2016 Hub Challenge Check-In #9

Not signed up yet for YALSA’s 2016 Hub Reading Challenge? Read the official rules and sign up on the original post. Anything you’ve read since the awards were announced counts, and the challenge runs until 11:59pm EST on June 23, so sign up now!

the hub 2016 reading challenge

This has not been my most successful Hub Challenge year, due a lot to the 500+ page adult book I’m working on and my discovery that I like video games, but I am trying! I’m a little behind but the two most recent titles that I’ve read I have really enjoyed. First was Between the World and Me by Ta-Nehisi Coates. I actually started it in February and then put it down. At the time, I wasn’t able to commit my full attention to is and I felt like the book –  which is a letter to his son about police violence, institutional racism, and the joy and pain of African American and black cultures –  deserved more. So I waited a week or two and started again when I had fewer distractions. It’s a very interesting and different for me since I have very little experience with the situations that Coates describes: I’m white and from a relatively privileged background. But I think it’s so important to read outside your experience in order to have empathy, compassion, and just plain knowledge of people different from you. Coates’ writing is lyrical and moving and worth taking time to digest. I hope this book is required reading while also hoping that someday our lives will be such that African American sons won’t need books like this from their fathers.

On a slightly different track, I also listened to Echo by Pam Munoz Ryan on audiobook and can highly recommend it. It makes sense that this was an Odyssey Honor title since I can’t imagine reading this without musical excerpts. The audiobook includes different readers and harmonica music to make the story of three lives changed by one magical harmonica during WWII come to life! The book made me tear up multiple times and the story and production are amazing. If you’re looking for a great family listen for a road trip this summer, I would start here.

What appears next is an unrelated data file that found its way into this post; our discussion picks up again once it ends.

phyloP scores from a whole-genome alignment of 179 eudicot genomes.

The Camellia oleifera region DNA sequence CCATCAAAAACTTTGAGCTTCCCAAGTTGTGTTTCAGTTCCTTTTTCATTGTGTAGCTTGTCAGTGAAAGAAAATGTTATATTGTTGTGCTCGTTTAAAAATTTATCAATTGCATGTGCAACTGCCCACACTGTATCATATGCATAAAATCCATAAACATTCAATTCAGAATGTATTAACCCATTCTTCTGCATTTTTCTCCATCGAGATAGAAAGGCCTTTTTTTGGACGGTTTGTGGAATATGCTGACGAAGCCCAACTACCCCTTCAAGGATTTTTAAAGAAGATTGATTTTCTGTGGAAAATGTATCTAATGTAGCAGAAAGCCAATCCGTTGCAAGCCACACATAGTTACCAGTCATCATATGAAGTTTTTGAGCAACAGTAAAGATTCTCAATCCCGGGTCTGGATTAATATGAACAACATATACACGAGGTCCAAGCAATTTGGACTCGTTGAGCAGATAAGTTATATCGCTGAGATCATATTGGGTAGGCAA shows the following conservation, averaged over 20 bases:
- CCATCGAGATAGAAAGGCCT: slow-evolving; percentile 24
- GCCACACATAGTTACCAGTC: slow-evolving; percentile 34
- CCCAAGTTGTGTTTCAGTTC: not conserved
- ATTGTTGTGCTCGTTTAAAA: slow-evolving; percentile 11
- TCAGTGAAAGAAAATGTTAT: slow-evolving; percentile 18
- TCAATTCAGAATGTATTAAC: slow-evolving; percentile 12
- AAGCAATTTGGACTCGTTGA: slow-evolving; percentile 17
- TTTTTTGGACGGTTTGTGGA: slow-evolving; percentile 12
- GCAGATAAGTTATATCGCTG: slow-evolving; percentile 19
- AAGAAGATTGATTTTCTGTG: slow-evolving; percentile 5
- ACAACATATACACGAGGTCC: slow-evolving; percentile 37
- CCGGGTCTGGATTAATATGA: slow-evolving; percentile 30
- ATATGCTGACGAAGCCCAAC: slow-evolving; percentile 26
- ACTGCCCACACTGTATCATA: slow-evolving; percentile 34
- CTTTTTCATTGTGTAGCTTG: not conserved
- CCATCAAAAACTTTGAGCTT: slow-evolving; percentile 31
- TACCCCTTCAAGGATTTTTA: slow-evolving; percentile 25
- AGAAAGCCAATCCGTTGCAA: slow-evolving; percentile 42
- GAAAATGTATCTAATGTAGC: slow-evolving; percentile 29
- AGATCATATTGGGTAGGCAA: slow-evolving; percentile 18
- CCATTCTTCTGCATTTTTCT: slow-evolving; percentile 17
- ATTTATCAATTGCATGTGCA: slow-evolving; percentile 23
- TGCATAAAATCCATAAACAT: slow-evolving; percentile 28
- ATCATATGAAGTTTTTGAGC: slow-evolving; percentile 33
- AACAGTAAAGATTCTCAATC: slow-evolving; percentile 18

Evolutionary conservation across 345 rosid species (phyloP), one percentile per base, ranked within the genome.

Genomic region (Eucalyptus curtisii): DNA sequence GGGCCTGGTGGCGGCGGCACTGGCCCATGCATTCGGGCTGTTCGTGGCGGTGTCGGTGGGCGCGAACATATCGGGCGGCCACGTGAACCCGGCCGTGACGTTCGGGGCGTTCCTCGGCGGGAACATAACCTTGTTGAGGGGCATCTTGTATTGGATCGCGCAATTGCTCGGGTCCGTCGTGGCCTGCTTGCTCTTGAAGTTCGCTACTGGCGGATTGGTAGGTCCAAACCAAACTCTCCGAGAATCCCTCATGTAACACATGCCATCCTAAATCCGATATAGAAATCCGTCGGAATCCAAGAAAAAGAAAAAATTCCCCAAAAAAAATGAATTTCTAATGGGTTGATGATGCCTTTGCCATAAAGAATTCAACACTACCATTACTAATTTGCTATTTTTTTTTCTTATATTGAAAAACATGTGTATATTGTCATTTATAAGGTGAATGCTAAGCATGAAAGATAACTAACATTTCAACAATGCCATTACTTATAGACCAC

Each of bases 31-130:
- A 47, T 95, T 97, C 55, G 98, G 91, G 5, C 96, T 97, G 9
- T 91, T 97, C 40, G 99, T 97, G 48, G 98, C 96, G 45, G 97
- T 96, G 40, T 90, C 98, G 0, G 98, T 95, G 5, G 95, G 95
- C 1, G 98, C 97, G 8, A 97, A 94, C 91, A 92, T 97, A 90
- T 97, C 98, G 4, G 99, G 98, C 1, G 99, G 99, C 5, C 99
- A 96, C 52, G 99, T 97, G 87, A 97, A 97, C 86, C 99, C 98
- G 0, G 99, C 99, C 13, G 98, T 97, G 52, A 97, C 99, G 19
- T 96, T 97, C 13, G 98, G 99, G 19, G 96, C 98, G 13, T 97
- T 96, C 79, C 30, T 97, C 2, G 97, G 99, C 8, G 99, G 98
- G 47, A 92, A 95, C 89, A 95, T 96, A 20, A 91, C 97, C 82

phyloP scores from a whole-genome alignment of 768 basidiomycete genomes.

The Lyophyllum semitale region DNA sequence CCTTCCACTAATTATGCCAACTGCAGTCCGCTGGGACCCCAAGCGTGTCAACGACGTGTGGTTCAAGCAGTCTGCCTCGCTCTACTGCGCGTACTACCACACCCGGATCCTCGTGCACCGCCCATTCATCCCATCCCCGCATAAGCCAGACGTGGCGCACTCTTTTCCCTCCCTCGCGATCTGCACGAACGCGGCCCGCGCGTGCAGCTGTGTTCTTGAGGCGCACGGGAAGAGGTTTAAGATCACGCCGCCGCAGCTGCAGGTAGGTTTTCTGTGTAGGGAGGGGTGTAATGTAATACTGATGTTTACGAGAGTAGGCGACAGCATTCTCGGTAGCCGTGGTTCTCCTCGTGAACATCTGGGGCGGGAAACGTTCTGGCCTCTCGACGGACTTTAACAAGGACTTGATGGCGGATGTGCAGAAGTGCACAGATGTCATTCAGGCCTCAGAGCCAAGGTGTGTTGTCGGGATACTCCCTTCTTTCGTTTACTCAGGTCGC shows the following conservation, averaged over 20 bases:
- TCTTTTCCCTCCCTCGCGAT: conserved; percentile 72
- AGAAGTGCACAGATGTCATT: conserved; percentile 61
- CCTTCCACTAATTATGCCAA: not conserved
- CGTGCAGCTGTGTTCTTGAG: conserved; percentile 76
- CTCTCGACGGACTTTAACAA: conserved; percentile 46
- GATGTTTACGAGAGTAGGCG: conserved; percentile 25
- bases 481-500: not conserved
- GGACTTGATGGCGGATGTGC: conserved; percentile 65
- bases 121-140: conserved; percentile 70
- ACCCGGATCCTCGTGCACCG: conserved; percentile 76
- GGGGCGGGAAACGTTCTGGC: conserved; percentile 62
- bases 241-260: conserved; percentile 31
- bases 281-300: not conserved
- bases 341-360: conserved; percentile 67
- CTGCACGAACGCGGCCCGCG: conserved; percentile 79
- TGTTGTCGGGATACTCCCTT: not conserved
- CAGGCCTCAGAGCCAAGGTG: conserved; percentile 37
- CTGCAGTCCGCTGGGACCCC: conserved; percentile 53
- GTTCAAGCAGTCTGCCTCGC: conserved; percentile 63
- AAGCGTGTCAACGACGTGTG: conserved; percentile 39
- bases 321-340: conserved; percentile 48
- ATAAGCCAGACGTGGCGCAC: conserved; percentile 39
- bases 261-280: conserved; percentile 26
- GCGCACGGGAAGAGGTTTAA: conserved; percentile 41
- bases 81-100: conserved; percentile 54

Next up for me is another audio, this time from the Top Ten Amazing Audiobooks list: Randall Munroe’s What If? Serious Scientific Answers to Absurd Hypothetical Questions. Munroe’s webcomic xkcd is a favorite and I’m looking forward to his blend of science and humor. Plus, Wil Wheaton, nerd spokesmen and former U.S.S. Enterprise crewmember narrates so it’s sure to be fun!

What are you reading? Add your thoughts in the comment below and join in the conversation on social media, too! We’re chatting on Instagram, Twitter, and the 2016 Hub Challenge Goodreads group. When you’ve completed the Challenge, be sure to fill out this form.

— Anna Tschetter, currently reading Queen of the Night by Alexander Chee

17 thoughts on “2016 Hub Challenge Check-In #9”

  1. Just finished #20: Notorious RBG. This is a book I never would have read since I’m not really that interested in biographies of supreme court members. I should say, WASN’T really interested. RBG is now my new hero! While I have a general knowledge of the supreme court and its workings, this brought it to life.

  2. I have some catching up to do, but I read Ms. Marvel Vol. 2 and 3, so I’m on my way. I’ve also read (and really liked) Nick and Norah’s Infinite Playlist and The Bunker Diary.

  3. Since my last check-in (two weeks ago), I’ve read:

    * Trashed by Derf Backderf (very well done, not my favorite though)
    * The Dead House by Dawn Kurtagich (audio is fantastic)
    * Half the World by Joe Abercrombie (liked better than the first one!)
    * SuperMutant Magic Academy by Jillian Tamaki (cute but a little too meandering for me)
    * A Silent Voice 1-3 by Yoshitoki Ooima (very sweet once the main character understood how awful he’d been)
    * Awkward by Svetlana Chmakova (absolutely adorable, loved it)
    * The Fangirl’s Guide to the Galaxy: A Handbook for Girl Geeks by Sam Maggs (a lot of fun with some good discussion on feminism in geek culture)

    I’m listening to Echo right now, and so far I agree about the music!

  4. Finished Lumberjanesand loved it. Way to go Jo, April, Mal, Molly, Ripley! Still working on my pile…

  5. I read Enchanted Air by Margarita Engle. It’s really relevant to what’s going on in the world today. I enjoyed it.